Charles Lamb once lived at Button Snap and the following is an extract from the long account
of the cottage (including a picture) in the book
Charles Lamb purchased Button Snap in 1812 and sold it for £50 as this receipt shows.
And, with something like a sigh, we must leave Puckeridge, skirt the noble park of Coles, once the stately home of Squire Greg, to be pronounced Grig as Lamb spelt it, and make for Button Snap. It is not difficult, as you lean over the cottage gate, to conjure back the past: Lamb's immense pride of sudden freeholdership: 'When I journeyed down to take possession, and planted foot on my own ground, the stately habits of the donor descended upon me, and I strode (shall I confess the vanity?) with larger paces over my allotment of three quarters of an acre, with its commodious mansion in the midst, with the feeling of an English freeholder that all betwixt sky and centre was my own' ; the letter to the tenant Sargus forgiving him the Michaelmas 1814 rent; and the disposal of the messuage or tenement and its appurtenances for a mere £50 in the following year. You may even join in the game of snap that has been played this last hundred years over the naming of the cottage. So whimsical, so Lambesque is it, that commentators leapt to the conclusion that the new owner, as soon as the indentures of Lease and Release dated 20th and 21st August 1812 came into his hands, must have given the property a new name. Some, like myself, have pored over the earlier title-deeds, but the parchments yield no clue. By diligent inquiry E. V. Lucas discovered an Eliza Button - said to be one of Lamb's innumerable cousins - to whose album he had contributed an acrostic, now in the library of the University of Texas, on the name of Button. We know furthermore that Hertfordshire is bursting with Buttons. But, most likely, the name is a corruption from Bury-tons Knapp, so styled from the rising ground or knob or knap on which it stands, close to the traces of an ancient moat surrounding the old Bury of the de Tany family at Westmill Green. This derivation had the support of the late Archibald Jackson - a dependable local historian, but there was weight, he thought, in the derivation from Burton, a surname he had found in Westmill deeds in 1623, 1663, and 1726, and which, later, had given its name to a field called Burton's Pightle.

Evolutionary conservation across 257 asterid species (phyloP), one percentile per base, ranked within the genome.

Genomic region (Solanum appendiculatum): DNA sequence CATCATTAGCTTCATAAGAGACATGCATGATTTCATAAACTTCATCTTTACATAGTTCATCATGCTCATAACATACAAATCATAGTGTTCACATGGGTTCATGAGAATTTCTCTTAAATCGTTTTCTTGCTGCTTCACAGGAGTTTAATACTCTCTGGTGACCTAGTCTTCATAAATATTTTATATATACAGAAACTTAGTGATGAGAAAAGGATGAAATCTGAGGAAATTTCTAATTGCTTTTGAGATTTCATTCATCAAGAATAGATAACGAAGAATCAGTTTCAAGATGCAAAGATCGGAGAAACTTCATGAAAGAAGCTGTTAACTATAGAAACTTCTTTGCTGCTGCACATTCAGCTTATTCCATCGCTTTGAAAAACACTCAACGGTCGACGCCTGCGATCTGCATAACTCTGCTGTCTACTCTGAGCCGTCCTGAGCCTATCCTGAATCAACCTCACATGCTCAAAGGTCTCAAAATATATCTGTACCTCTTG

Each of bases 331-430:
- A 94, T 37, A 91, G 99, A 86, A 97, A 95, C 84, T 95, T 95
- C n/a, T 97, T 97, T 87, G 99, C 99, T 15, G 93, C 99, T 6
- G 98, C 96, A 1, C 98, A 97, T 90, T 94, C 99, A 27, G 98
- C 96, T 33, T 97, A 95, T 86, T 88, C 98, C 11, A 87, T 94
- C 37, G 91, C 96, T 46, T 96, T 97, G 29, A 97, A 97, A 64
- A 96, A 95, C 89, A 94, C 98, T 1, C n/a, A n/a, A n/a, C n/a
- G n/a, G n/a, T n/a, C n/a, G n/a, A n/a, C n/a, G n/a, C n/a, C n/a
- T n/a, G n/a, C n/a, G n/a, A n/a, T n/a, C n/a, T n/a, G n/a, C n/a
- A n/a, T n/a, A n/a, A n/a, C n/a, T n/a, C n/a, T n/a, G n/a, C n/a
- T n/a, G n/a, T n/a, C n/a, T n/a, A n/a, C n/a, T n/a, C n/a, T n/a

[Picture by Jeff Tomlinson, Geograph]
Images of England has picture and listed building details
|April 2013||page created|